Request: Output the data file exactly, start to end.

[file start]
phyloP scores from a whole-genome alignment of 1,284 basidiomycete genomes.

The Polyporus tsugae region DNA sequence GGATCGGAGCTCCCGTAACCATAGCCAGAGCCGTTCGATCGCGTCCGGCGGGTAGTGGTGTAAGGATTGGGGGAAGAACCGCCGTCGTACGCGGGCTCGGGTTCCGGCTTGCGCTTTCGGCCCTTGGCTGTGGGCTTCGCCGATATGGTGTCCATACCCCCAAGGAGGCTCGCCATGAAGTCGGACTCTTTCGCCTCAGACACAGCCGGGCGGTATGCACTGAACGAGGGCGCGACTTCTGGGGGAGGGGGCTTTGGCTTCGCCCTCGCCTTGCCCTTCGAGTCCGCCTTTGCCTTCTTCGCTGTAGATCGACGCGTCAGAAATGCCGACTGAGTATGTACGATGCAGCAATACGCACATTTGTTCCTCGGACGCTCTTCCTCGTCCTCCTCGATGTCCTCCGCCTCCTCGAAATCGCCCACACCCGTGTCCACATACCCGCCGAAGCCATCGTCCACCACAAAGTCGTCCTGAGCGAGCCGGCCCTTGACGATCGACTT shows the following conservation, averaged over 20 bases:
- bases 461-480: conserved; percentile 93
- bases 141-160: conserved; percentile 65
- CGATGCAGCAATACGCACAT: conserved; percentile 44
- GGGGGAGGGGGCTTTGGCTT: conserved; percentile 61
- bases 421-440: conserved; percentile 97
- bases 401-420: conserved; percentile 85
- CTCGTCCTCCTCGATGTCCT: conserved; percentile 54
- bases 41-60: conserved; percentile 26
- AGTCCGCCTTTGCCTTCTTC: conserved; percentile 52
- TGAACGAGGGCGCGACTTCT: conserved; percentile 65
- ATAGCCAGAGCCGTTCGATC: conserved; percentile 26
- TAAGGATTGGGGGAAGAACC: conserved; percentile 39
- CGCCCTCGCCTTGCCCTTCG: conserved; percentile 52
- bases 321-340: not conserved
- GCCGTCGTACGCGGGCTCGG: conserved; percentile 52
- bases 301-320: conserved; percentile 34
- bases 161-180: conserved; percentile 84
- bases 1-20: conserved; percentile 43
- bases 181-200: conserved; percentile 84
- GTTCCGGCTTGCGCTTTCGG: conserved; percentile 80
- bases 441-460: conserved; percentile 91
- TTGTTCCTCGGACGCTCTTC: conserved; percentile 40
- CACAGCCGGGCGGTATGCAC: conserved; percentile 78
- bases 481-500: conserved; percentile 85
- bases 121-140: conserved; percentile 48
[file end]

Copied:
phyloP scores from a whole-genome alignment of 1,284 basidiomycete genomes.

The Polyporus tsugae region DNA sequence GGATCGGAGCTCCCGTAACCATAGCCAGAGCCGTTCGATCGCGTCCGGCGGGTAGTGGTGTAAGGATTGGGGGAAGAACCGCCGTCGTACGCGGGCTCGGGTTCCGGCTTGCGCTTTCGGCCCTTGGCTGTGGGCTTCGCCGATATGGTGTCCATACCCCCAAGGAGGCTCGCCATGAAGTCGGACTCTTTCGCCTCAGACACAGCCGGGCGGTATGCACTGAACGAGGGCGCGACTTCTGGGGGAGGGGGCTTTGGCTTCGCCCTCGCCTTGCCCTTCGAGTCCGCCTTTGCCTTCTTCGCTGTAGATCGACGCGTCAGAAATGCCGACTGAGTATGTACGATGCAGCAATACGCACATTTGTTCCTCGGACGCTCTTCCTCGTCCTCCTCGATGTCCTCCGCCTCCTCGAAATCGCCCACACCCGTGTCCACATACCCGCCGAAGCCATCGTCCACCACAAAGTCGTCCTGAGCGAGCCGGCCCTTGACGATCGACTT shows the following conservation, averaged over 20 bases:
- bases 461-480: conserved; percentile 93
- bases 141-160: conserved; percentile 65
- CGATGCAGCAATACGCACAT: conserved; percentile 44
- GGGGGAGGGGGCTTTGGCTT: conserved; percentile 61
- bases 421-440: conserved; percentile 97
- bases 401-420: conserved; percentile 85
- CTCGTCCTCCTCGATGTCCT: conserved; percentile 54
- bases 41-60: conserved; percentile 26
- AGTCCGCCTTTGCCTTCTTC: conserved; percentile 52
- TGAACGAGGGCGCGACTTCT: conserved; percentile 65
- ATAGCCAGAGCCGTTCGATC: conserved; percentile 26
- TAAGGATTGGGGGAAGAACC: conserved; percentile 39
- CGCCCTCGCCTTGCCCTTCG: conserved; percentile 52
- bases 321-340: not conserved
- GCCGTCGTACGCGGGCTCGG: conserved; percentile 52
- bases 301-320: conserved; percentile 34
- bases 161-180: conserved; percentile 84
- bases 1-20: conserved; percentile 43
- bases 181-200: conserved; percentile 84
- GTTCCGGCTTGCGCTTTCGG: conserved; percentile 80
- bases 441-460: conserved; percentile 91
- TTGTTCCTCGGACGCTCTTC: conserved; percentile 40
- CACAGCCGGGCGGTATGCAC: conserved; percentile 78
- bases 481-500: conserved; percentile 85
- bases 121-140: conserved; percentile 48